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My Comedy Taste. Part 1: Improvisation good and bad but not Michael McIntyre

The late Malcolm Hardee Awards at the Edinburgh Fringe

I started and used to run the annual Malcolm Hardee Comedy Awards at the Edinburgh Fringe. They started in 2005. They were due to (and did) end in August 2017. 

To coincide with their end, I thought I might post a blog about my taste in comedy. What is the point in having a blog if you can’t be self-indulgent? 

So, in June 2017, I persuaded my chum, oft-times comedy judge and linguistic expert Louisette Stodel to ‘interview’ me in London’s Soho Theatre Bar for that planned blog. But then I never got round to transcribing the interview and actually writing it. Unpardonable lethargy may have had something to do with it too.

Time passed, as time does, and I was going to run the interview/blog to coincide with the start of the 2018 Edinburgh Fringe. But again I never got round to transcribing the interview and writing that blog. Again, unpardonable lethargy may have had something to do with it.

But, with performers now preparing to start to book venues and think about getting round to writing or at least pretending to start to write shows for the 2019 Edinburgh Fringe, I miraculously got round to transcribing the interview at the weekend and here is Part 1 of that  June 2017 chat.


LOUISETTE: When did you first go to the Fringe?

JOHN: Well, I started going to the Edinburgh Film Festival in the mid-1970s when I was reviewing movies for magazines and, around the mid-1980s, I switched to the Edinburgh Fringe, which is around the time comedy started taking over from naff university theatre groups. I was looking for acts to appear on TV shows.

LOUISETTE: How long have you been blogging about comedy?

JOHN: It has never really been a 100% comedy blog. I started it in 2010 to plug a movie I had foolishly put money into and it became daily around April 2011 to plug comedy-related stuff I was helping to stage at the Edinburgh Fringe that August and I stopped doing it daily at the end of December 2016.

But it has never really been a comedy blog. I tend not to write reviews of comedy. They tend to be previews in advance of the actual performance of a show. In a sense, I don’t care so much about what the show is like but about how it got created by this particular person. It’s about interesting people doing interesting things, usually creative and/or in some way quirky. It’s always about people, rarely about things. People, people, people. And I do like a quirky anecdote.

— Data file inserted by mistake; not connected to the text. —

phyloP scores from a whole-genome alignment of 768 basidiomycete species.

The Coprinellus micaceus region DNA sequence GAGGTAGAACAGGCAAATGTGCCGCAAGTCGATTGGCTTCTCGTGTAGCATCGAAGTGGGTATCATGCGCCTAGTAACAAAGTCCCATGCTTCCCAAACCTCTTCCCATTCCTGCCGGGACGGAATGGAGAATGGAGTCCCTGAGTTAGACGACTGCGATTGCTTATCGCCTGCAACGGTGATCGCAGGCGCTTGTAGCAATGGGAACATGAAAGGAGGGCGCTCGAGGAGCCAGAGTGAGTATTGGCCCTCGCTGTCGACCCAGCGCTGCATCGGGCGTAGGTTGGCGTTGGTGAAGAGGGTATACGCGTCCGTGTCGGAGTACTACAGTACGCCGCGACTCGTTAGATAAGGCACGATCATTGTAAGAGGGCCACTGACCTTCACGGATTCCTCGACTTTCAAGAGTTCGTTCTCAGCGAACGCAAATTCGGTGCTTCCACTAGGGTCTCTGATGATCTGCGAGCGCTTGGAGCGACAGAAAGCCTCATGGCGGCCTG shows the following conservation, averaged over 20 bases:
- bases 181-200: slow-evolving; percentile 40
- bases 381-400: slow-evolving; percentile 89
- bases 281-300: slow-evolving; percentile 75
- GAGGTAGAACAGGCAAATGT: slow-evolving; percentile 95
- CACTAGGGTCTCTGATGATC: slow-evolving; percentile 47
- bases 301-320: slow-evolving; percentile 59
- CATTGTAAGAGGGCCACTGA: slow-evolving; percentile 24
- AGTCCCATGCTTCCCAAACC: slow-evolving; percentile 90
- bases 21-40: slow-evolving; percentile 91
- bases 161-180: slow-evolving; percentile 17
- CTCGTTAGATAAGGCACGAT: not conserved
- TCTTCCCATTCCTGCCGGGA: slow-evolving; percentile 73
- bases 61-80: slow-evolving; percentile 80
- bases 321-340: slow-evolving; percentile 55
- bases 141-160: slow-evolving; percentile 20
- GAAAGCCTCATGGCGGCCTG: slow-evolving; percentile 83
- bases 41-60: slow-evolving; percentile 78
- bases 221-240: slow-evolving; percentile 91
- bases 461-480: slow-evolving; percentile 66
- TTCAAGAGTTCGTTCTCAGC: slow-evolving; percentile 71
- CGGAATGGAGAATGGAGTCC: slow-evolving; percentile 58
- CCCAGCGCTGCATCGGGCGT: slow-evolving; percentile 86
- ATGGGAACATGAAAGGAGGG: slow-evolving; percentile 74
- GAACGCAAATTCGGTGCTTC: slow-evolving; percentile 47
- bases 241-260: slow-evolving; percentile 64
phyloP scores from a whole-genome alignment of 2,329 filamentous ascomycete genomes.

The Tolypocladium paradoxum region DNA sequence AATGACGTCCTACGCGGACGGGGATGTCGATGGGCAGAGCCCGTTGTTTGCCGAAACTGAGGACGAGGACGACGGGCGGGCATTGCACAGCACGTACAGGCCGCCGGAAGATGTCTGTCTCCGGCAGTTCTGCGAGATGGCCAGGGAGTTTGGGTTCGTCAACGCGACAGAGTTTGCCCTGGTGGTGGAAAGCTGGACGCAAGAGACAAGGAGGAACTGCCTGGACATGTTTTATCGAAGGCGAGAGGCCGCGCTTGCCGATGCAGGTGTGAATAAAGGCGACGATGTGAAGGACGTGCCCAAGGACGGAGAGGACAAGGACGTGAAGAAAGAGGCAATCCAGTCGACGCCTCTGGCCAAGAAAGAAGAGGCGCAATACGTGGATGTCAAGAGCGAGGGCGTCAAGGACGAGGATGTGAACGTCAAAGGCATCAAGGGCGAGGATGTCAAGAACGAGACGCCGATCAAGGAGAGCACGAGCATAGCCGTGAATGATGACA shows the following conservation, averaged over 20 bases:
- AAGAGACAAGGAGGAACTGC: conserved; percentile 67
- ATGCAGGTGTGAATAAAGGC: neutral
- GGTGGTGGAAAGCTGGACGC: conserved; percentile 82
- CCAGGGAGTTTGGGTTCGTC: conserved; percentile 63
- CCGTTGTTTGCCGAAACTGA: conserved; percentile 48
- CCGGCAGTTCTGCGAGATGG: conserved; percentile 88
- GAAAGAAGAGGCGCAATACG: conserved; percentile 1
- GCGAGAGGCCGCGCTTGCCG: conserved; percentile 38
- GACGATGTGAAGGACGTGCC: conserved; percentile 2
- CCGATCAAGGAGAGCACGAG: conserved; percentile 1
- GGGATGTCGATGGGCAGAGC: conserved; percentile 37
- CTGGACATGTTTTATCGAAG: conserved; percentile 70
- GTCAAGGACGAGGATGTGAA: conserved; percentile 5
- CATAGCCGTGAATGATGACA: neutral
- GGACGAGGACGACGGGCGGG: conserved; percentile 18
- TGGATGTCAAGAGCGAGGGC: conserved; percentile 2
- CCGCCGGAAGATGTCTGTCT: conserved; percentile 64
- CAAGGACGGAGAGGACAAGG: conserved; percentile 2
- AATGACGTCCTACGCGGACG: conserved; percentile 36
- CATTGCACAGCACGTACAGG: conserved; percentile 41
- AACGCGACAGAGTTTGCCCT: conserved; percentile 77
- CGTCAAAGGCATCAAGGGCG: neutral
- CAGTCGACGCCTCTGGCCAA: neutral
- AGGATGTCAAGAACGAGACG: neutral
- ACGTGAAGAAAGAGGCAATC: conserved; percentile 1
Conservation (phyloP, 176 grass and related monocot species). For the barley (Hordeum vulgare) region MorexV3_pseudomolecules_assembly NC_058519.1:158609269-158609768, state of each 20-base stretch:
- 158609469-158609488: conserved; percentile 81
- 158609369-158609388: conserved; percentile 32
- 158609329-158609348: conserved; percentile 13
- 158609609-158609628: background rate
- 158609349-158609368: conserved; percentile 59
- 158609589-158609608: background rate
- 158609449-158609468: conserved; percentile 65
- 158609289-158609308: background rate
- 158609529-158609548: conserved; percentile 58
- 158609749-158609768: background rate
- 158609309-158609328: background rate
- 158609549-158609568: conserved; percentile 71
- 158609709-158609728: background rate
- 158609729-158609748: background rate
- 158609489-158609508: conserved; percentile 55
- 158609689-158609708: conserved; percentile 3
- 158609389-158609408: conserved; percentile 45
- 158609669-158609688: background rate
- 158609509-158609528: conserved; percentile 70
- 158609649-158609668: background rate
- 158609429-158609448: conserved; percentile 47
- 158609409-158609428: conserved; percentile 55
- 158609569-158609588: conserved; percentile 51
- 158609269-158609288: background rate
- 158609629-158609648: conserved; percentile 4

LOUISETTE: What is it about quirkiness you like?

JOHN: The TV programme stuff I used to do was usually related to quirkiness. I would be finding ordinary people who did bizarre things… a man rollerskating wearing a bright yellow plastic sou’wester while simultaneously playing the harmonica and spoons, with a seagull on his shoulder. Ah! Mr Wickers, a Tiswas Talented Teacher!

LOUISETTE: You like eccentricity.

Surprise! Surprise! – A show and a clue to what I really like

JOHN: Admire it, for sure. But I remember having a conversation with another researcher on Surprise! Surprise! at LWT and we both agreed, if you want to find a real eccentric, you do not go for extroverts. You do NOT want the person who makes all his mates laugh in the pub. They are just superficial.

What you want is an introvert with eccentricity within. The extrovert just likes the sound of their own voice and just wants attention. The eccentric introvert has got odd quirkiness in depth within them. 

Comedians are odd because you would think they would have to be wild extroverts, getting up on stage wanting applause, but loads are deep-down shy and terrified inside. Maybe it’s the dichotomy that makes them. I like people who think differently.

People often contact me and say: “Come and see my show for your blog.” And I may do but it’s not the show – not the end result – that attracts me. I don’t really do reviews. I am interested in interviewing the person about why or how they did the show or what they feel like when they are performing it. I’m interested in the psychology of creative people not the end result itself, as such.

In a sense, I am not bothered whether the show is good or not good provided it is interesting. I would much rather watch an interesting failure than a dull success. You can very often learn more from what doesn’t work than from what works.

LOUISETTE: So what is ‘interesting’?

JOHN: Lateral thinking is interesting. Instead of going from A-B, you go from A to T to L to B or maybe you never get to B.

LOUISETTE: So you like the unexpected.

JOHN: I think Michael McIntyre is absolutely brilliant. 120% brilliant. But I would not pay to see his one of his shows, because I know what I am going to get. I can go see him in Manchester and the next day in Swansea and the next day in Plymouth and it will be the same show. Perfect. A work of art. Superb. But the same perfect thing.

LOUISETTE: So you are talking about wanting unpredictability?

JOHN: Yes. And people flying, going off at tangents, trying things out which even they didn’t know they were going to do.

LOUISETTE: How do you know they didn’t know?

Boothby Graffoe – always the unexpected

JOHN: I think you can tell… Boothby Graffoe had a very very good 20 or 30 minute act he would do in clubs. (His 60-minute shows were good too.) Fine. It was all very good. Audiences loved it. But, in a way, he was better with a bad audience. The good audience would listen to his very well put-together material. But, if he got hecklers or distractions, he would fly off on wild flights of fantasy, even funnier than the prepared show, almost soar round the room then eventually get seamlessly back to the prepared show. Brilliant.